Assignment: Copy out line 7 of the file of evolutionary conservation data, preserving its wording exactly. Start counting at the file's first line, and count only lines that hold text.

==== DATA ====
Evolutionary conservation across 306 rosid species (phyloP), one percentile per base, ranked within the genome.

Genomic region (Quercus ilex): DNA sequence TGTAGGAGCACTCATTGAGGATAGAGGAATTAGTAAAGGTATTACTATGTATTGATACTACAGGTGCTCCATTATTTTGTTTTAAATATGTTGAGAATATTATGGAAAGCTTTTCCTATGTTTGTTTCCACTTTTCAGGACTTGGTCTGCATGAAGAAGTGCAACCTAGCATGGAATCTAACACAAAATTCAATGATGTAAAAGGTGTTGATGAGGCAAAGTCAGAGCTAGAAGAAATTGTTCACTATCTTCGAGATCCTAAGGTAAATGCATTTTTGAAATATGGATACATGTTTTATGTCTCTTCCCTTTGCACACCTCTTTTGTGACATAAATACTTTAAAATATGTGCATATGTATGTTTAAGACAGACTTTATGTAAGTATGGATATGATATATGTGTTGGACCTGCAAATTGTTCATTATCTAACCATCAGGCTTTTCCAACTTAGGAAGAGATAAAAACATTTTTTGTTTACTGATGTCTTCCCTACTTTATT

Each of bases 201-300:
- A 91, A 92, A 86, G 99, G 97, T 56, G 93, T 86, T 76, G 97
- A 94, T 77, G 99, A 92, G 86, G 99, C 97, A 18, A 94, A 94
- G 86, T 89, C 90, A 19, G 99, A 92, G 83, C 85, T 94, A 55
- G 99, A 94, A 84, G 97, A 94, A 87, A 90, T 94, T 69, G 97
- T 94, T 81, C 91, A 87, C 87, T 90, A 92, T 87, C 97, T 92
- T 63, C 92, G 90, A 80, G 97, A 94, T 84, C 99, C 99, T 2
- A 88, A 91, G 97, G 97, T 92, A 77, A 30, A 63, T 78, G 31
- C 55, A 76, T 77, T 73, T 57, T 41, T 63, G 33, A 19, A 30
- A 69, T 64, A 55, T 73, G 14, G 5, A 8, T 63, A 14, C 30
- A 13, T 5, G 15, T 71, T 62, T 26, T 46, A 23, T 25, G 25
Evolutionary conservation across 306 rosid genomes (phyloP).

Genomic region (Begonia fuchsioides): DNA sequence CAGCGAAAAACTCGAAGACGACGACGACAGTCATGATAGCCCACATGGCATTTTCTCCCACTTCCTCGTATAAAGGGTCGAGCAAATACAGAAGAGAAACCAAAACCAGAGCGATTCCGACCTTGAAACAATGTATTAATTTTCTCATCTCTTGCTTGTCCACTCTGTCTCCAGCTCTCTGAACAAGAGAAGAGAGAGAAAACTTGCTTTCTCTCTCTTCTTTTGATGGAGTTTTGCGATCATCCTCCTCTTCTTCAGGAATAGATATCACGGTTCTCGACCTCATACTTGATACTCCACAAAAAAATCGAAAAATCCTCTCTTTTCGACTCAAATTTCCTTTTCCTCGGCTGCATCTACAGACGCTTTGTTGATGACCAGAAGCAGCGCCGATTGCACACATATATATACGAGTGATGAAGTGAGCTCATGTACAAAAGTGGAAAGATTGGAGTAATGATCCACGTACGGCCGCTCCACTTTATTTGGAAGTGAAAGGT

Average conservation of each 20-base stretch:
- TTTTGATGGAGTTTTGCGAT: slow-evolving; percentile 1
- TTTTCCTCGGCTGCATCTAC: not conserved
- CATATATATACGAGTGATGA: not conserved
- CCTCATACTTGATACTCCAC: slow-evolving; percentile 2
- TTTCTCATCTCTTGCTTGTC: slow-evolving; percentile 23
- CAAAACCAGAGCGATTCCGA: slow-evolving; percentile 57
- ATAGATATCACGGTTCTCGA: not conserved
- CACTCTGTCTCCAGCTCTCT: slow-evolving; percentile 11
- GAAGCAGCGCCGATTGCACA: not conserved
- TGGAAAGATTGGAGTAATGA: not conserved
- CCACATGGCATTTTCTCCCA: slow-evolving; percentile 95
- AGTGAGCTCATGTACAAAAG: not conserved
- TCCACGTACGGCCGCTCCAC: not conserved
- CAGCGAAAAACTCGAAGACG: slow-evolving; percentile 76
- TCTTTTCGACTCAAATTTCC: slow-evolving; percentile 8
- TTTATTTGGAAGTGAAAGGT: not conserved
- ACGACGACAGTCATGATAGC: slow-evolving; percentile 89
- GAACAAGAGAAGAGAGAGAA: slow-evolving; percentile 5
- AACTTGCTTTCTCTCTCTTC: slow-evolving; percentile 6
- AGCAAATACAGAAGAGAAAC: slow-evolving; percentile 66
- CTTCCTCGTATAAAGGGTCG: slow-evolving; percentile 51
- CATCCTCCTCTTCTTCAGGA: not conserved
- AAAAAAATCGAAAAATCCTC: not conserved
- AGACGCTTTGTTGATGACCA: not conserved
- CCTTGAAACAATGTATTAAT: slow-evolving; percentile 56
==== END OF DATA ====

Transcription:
- G 99, A 94, A 84, G 97, A 94, A 87, A 90, T 94, T 69, G 97